When natural disasters force people to pack a bag and flee to safety, important items are often forgotten. Following California’s 2007 wildfire season, it was estimated that “at least one family member per household left prescription medication behind during evacuation.” Likewise, when Hurricane Harvey threatened to flood my own mother’s Texas home in August 2017, she forgot to grab her medication in her rush to escape the storm’s path – even though she was normally meticulous when packing for a trip.
With climate change contributing to the increased severity and frequency of such disasters, preventing interruptions in health care and meeting displaced people’s unmet health needs will become an increasingly urgent task. We already know that extreme weather drives migration and statelessness, displacing 21.5 million people per year – 41 people per minute. Hurricanes, cyclones, floods, and wildfires regularly disrupt access to preventative services (such as routine cancer screening), mental-health services, and treatments for chronic diseases. Owing both to a severe drought and civil war, many Syrian refugees lost access to health care and were later found to be suffering from chronic diseases such as cancer, hypertension, and diabetes.
Climate-driven disasters pose both direct and indirect threats to the continuity of health care. According to a 2019 study in the Journal of General Internal Medicine, the ten-year survival rate of breast cancer patients whose treatment was directly interrupted by Hurricane Katrina was markedly worse than that of a control group.
Likewise, indirect exposures to chemicals, water- and airborne pathogens, and particulate air pollution from natural disasters are known to increase the risk of cancer. During Hurricane Harvey, for example, chemical plants and oil refineries were flooded, releasing cancer-causing substances into the surrounding environment. And researchers warn that currently inert chemicals like the insecticide lindane may become carcinogenic as the planet warms.
Wildfires pose similar threats, not only by destroying homes and health-care facilities but also by churning out harmful ambient particulate matter that increases the risk of death from lung, breast, and liver cancers. Heart attacks, strokes, and respiratory conditions such as asthma and chronic obstructive pulmonary disease often follow in the wake of the flames. New research, conducted over the course of 20 years, shows that people living within 50 kilometers (31 miles) of wildfires in Canada had a 10% higher risk of incident brain tumors and a 4.9% increased risk of incident lung cancer compared to people living farther away.
While relief efforts necessarily focus on the immediate aftermath of disasters, these direct and indirect health effects tend to persist. Without greater efforts to maintain continuity of care, the annual wildfire season may come to be known as cancer season.
We urgently need more equitable approaches to address the heightened risks of cancer and chronic disease following climate emergencies. Mobile alerts and checklists for chronic-disease care can help save lives during emergencies and evacuations. In addition to ensuring safe shelter, disaster-preparedness protocols should also include measures to provide common prescription medicines, telehealth, virtual mental-health services, virtual crisis training for health-care providers, and resource-stratified treatment guidelines.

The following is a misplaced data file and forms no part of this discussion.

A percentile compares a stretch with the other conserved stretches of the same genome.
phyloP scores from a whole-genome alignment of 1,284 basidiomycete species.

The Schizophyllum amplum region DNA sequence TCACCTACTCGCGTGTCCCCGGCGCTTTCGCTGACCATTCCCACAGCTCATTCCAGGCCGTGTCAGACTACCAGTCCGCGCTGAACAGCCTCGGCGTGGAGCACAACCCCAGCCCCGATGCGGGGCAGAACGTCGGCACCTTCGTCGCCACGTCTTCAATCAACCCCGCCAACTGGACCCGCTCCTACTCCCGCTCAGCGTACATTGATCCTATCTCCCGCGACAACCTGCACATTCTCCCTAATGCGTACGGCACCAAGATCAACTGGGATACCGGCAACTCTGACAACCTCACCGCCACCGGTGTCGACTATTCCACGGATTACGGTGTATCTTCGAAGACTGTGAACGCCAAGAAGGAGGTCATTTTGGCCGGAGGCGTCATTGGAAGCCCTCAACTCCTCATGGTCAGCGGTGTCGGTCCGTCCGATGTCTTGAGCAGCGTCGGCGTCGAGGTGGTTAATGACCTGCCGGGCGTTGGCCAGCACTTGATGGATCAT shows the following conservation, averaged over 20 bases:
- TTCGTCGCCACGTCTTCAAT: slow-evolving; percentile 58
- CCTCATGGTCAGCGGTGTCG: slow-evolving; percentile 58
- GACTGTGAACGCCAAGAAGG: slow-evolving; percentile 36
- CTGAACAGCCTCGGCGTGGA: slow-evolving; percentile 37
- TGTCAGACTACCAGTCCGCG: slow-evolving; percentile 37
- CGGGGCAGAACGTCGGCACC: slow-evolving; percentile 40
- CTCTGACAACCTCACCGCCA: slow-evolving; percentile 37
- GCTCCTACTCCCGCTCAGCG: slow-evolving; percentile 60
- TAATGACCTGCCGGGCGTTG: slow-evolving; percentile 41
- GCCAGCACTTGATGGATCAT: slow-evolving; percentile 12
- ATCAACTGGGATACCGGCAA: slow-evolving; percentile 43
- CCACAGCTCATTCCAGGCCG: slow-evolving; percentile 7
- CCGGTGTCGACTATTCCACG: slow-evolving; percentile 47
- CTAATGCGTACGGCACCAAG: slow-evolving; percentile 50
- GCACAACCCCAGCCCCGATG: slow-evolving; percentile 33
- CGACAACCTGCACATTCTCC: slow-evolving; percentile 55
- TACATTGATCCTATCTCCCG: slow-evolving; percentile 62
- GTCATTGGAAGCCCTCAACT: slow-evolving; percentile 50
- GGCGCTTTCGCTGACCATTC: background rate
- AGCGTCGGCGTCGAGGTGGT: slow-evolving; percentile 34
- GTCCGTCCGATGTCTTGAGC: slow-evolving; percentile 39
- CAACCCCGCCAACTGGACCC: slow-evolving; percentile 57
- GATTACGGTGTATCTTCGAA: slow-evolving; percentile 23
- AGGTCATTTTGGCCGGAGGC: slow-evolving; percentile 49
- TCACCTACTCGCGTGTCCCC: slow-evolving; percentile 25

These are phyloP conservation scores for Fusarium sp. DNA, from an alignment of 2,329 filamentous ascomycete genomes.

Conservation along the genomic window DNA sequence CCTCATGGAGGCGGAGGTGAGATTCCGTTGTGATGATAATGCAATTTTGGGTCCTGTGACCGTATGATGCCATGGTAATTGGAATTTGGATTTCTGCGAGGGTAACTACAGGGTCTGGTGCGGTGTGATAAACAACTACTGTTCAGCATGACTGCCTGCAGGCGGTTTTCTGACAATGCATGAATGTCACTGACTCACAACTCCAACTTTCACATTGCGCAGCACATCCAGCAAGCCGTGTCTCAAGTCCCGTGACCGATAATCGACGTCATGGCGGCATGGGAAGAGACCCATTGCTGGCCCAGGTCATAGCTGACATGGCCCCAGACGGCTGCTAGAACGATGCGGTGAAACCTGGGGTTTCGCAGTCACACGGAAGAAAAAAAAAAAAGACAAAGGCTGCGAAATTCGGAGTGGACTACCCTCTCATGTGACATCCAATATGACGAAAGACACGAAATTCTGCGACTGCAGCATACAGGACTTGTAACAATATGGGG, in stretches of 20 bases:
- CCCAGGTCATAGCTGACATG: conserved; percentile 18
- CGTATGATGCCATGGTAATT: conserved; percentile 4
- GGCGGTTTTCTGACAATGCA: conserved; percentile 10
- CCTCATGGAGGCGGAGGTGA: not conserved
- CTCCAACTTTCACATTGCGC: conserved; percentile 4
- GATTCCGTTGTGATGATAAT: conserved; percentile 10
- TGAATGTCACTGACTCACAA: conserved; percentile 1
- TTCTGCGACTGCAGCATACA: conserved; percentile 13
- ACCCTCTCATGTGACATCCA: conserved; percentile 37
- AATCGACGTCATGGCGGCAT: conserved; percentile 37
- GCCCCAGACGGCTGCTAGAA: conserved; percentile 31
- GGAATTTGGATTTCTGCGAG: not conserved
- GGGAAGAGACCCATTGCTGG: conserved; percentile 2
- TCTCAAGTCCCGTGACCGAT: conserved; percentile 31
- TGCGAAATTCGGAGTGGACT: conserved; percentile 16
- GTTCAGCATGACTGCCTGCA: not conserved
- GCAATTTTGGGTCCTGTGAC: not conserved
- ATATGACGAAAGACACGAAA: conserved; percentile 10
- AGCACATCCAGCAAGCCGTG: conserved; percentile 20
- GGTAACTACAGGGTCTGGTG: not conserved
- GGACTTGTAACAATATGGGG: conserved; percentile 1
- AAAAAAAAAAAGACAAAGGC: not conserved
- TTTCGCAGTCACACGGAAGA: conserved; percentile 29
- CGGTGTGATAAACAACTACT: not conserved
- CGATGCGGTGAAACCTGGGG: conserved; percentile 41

Among the many tragedies of the climate crisis is that those who contributed the least to the problem stand to bear the brunt of the costs. To address this inequity, the Union for International Cancer Control (and its partners) has launched the Access to Oncology Medicines Coalition to improve access to cancer medicines in low- and lower-middle-income countries.
A related issue is the health sector’s carbon footprint. Here, surgical care is notable for its contributions to greenhouse-gas emissions. Administering the anesthetic sevoflurane for one hour is tantamount to driving an internal combustion vehicle 20 miles, and an hour’s worth of desflurane is approximate to driving 400 miles. As a result, the Michigan Medicine Department of Anesthesiology has introduced a Green Anesthesia Initiative to explore ways to reduce the field’s emissions, such as by promoting greater use of sevoflurane instead of desflurane. Recently, health-care leaders have pledged to cut greenhouse-gas emissions.
Finally, though we know that people displaced by climate change are subject to a range of health risks, more research and education is needed to improve our understanding of this broad, complex issue. For example, there is more to learn about how scorching heat waves, water scarcity, food insecurity, comorbidities, and the dehydrating effects of cancer treatment might amplify disparities associated with poor cancer outcomes for people displaced by climate emergencies.
Addressing the burgeoning climate-driven health crisis is a moral imperative for the World Health Organization, governments, health-care professionals, and health advocacy groups. Our ability to lead healthy lives depends on having a healthy planet. As the climate changes, so must our health policies and protocols.
The opinions expressed in this commentary do not reflect the views and opinions of Harvard Medical School or Brigham and Women’s Hospital.
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